“Please join me in congratulating the graduates of 2013!” These words will be echoed across gymnasiums, stadiums, and lawns all across the United States in the next few weeks as yet another class of students walk across the stage to receive their high school diplomas. Graduation is typically a day to reflect on a great accomplishment and all the memories the graduates have made over the last twelve years together. Some of these memories will be remembered for a lifetime, while other memories will be forgotten as new ones are created in the next phase of these students’ lives.
Up to this point, I have described a very common scenario for most high school graduates, but what if college, work, or military are not options for your child because of a disability? What emotions begin to grip a parent as they realize their child’s best years are coming to an end? Is the day of graduation a day of celebration or a day of distress for families affected by disability?
Tomorrow night I will be sitting in a gymnasium full of people who will be wiping away tears from their eyes as they ponder those very questions. All eight of the graduates at the school where I am employed will receive a Certificate of Attainment, rather than a traditional High School Diploma. All of them have diverse disabilities that make it difficult for them to be successful in both vocational and independent living environments. The structure and support systems they have been acquainted with for so many years will soon come to an end.
I believe the equipping of parents, sense of community, and partnership between the school and parents mirror the relationship the church should seek to have with families with disabilities. I know there are ministries reaching out to families with disabilities; however, much work still needs to be done. The government has made great strides and advancements in seeking to meet many of these needs, but the body of Christ ought to be the ones leading the pack. John writes in 1 John 3:16: “By this we know love, that he laid down his life for us, and we ought to lay down our lives for the brothers.” We say we follow Jesus’ example, but I would contend we are more like Adam with the way we seek our own selfish desires.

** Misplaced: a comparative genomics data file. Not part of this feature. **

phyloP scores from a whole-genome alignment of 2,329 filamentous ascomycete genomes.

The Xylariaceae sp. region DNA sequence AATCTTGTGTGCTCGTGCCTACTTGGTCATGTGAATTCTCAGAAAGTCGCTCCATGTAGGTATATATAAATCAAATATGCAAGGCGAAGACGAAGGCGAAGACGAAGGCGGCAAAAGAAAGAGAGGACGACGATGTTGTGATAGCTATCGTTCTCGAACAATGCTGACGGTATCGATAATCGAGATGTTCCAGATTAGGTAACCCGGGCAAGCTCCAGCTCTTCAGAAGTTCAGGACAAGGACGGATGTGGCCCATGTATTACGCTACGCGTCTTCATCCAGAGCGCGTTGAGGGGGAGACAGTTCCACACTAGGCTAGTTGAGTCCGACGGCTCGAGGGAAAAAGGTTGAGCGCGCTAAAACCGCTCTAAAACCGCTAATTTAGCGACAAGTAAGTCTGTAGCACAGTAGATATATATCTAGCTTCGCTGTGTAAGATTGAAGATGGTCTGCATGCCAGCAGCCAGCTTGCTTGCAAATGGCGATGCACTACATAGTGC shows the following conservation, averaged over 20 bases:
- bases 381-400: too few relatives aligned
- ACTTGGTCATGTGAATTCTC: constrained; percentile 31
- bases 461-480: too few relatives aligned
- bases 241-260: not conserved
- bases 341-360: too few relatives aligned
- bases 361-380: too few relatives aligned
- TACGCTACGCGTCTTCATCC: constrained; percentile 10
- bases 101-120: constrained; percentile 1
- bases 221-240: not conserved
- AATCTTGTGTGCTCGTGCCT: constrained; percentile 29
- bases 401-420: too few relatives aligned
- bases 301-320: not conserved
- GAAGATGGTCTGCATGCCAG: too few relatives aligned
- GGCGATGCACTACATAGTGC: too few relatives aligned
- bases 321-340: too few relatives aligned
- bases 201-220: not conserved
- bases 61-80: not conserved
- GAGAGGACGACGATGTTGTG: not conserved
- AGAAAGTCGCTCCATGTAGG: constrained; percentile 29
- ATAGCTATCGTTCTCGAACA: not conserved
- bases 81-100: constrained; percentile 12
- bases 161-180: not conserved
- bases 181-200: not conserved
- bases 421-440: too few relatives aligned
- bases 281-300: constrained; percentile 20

I know firsthand, as a bi-vocational school teacher/associate pastor, the public schools are doing a better job in meeting the needs of people with disabilities than the church. This is a very sad and disheartening reality. How can we continue to allow secular institutions to out love those whom Christ has laid down his life for? Churches need to think through the issue of meeting the daily needs of families affected by disabilities. Equally as important, Christians in general need to step up to the plate and begin to reach out to these families. When the church recognizes the need to make disciples of all nations and have a sense of outward focus, more community needs will organically be met.
The fact that parents are anxious about the next steps after graduation speaks volumes about local church ministries for people with disabilities. I find it a bit troubling that Christian families affected by disability seek public supports more than church supports. One may ask, “What needs to be done to tighten the gap between church ministries and people with disabilities?” By raising up a generation of Christians who seek to meet others’ needs before their own more people affected by disabilities will begin to look to the church for help, rather than public institutions.
I will certainly shed some tears tomorrow evening; however, I will celebrate with these students. I will remember their loud laughs, bizarre fictitious stories, kicking stampedes, scarring scratches, and most importantly the way they image God despite their disability. God has used these students time and time again to teach me how to love others the way God would love. I hope 1 John 3:17-18 (“But if anyone has the world’s goods and sees his brother in need, yet closes his heart against him, how does God’s love abide in him? Little children, let us not love in word or talk but in deed and in truth.”) pushes Christians and the church as a whole to repent of their shortcomings and begin meeting the needs of families affected by disability. If this occurs, parents and families of individuals with disabilities will no longer be anxious about what comes after graduation, but will be eagerly anticipating the next chapter of their child’s life.
Throughout the upcoming year, I hope to provide practical ways for the church to begin to meet some of these needs, but we must start with love.